Victim Blaming endemic in Romance Scams

[How victim blaming applies to romance scams. The latest research from Dr. Cassandra Cross explains how scam  victims are blamed,  how they are impacted and the influence on the reporting of scams.  Who you should not tell about your scam, from Dr Brené Brown.]

The term ‘victim blaming’ has come to the fore recently in relation to photos of schoolgirls being published online, and one school’s response to this.  As with rape and other sexual assaults in the past, the victim (schoolgirls) were blamed for their actions, clothing, etc inciting their abuse.  The same happens with victims of romance scams.

Victim blaming occurs when the victim of a crime or any wrongful act is held entirely or partially responsible for the harm that befell them, according to Wikipedia. RationalWiki describes further: “Blaming the victim describes the attempt to escape responsibility by placing the blame for the crime or other abuse at the hands of the victim. Classically this is the rapist claiming his victim was “asking for it” by, for example, wearing a short skirt.

The past years has seen an increasing understanding that rape victims are not to blame for their rape, no matter what they wear, and women walking through parks, or on their way home after a night out are not inciting their sexual assault simply by being out. The change in understand has been brought about by a concerted effort by women’s groups raising  and successfully addressing the spectre of the sexual double standard involved. Continue reading Victim Blaming endemic in Romance Scams

New Perspectives

A new book, a new resource, a great article for you to read… essential new items for the scam aware….

A New Book.

I haven’t met Elina Juusola but I do know she is another dating scam survivor.  A colleague passed her details to me.  She is stepping up and telling the world about her experience, to educate others, and this is highly commendable.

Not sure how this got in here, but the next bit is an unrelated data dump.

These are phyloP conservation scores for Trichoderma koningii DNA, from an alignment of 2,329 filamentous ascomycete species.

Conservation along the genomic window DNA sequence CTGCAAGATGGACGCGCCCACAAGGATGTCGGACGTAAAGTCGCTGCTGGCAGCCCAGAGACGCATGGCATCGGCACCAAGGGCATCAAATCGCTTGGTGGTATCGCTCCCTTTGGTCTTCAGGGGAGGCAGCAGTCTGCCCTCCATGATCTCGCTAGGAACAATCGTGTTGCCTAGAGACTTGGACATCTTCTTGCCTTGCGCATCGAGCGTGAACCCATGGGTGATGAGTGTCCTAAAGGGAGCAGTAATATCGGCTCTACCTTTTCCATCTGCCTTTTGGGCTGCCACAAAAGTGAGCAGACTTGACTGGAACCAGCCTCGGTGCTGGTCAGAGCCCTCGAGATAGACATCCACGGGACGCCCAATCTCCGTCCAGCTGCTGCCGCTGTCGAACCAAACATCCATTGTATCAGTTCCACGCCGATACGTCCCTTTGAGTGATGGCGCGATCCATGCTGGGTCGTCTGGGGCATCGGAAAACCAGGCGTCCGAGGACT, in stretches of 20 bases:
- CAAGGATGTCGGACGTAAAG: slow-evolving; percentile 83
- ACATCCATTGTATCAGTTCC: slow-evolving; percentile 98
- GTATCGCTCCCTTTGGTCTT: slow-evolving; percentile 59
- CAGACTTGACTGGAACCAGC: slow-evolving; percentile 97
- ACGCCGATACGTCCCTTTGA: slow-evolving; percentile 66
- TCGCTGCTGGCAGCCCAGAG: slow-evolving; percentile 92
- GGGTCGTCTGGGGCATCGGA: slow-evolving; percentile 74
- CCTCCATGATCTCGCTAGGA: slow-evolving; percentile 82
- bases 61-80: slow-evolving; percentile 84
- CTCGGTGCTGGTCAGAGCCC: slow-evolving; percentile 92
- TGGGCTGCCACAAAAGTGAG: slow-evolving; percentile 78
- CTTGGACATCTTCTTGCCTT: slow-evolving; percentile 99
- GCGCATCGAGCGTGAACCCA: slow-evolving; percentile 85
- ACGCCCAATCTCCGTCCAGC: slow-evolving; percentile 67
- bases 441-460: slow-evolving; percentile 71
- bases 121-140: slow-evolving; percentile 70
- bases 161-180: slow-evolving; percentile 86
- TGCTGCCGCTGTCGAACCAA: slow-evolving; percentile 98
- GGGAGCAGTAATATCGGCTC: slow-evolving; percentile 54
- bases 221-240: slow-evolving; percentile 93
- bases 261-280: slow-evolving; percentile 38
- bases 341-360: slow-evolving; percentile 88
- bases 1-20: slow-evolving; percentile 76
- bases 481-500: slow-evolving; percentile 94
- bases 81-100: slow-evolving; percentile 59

Her book is called Love on the Line and is available here. The book blurb: Continue reading New Perspectives

Scammer business model still intact!

Little has changed! Dating and romance scam business model still intact! Slight reductions in figures indicate the ACCC is having some impact, however the tens of millions of dollars lost is incomprehensible, and does not tell the story of the impact of the dollars lost on victims. Continue reading Scammer business model still intact!

Variations on a theme – marriage scams

I have recently been contacted by two different people about variations on the theme of online dating.  Both are worth passing on, to show that Online Dating Fraud comes in many forms, and the unscrupulous will stop at nothing to make money from the vulnerable and unwary.

Fake Match-Making Sites

Marriage Scams
Marriage Scams

The first of these variations is of online dating sites that are set up to defraud the person joining the site, by charging them money to connect with potential partners, when the partners are not really available, but paid by the dating site to pretend to be available, to lure partners to stay on the site and pay money for the privilege of contact, and pretend to be able and available to marry. Continue reading Variations on a theme – marriage scams

Why are Seniors more susceptible to scams?

 The ACCC’s data shows that people aged 45 and over are disproportionately vulnerable to romance scams: those aged 65 and over have the highest rate of “conversion” after being contacted by a fraudster, at 55 per cent.  I discuss some reasons why I think this is so.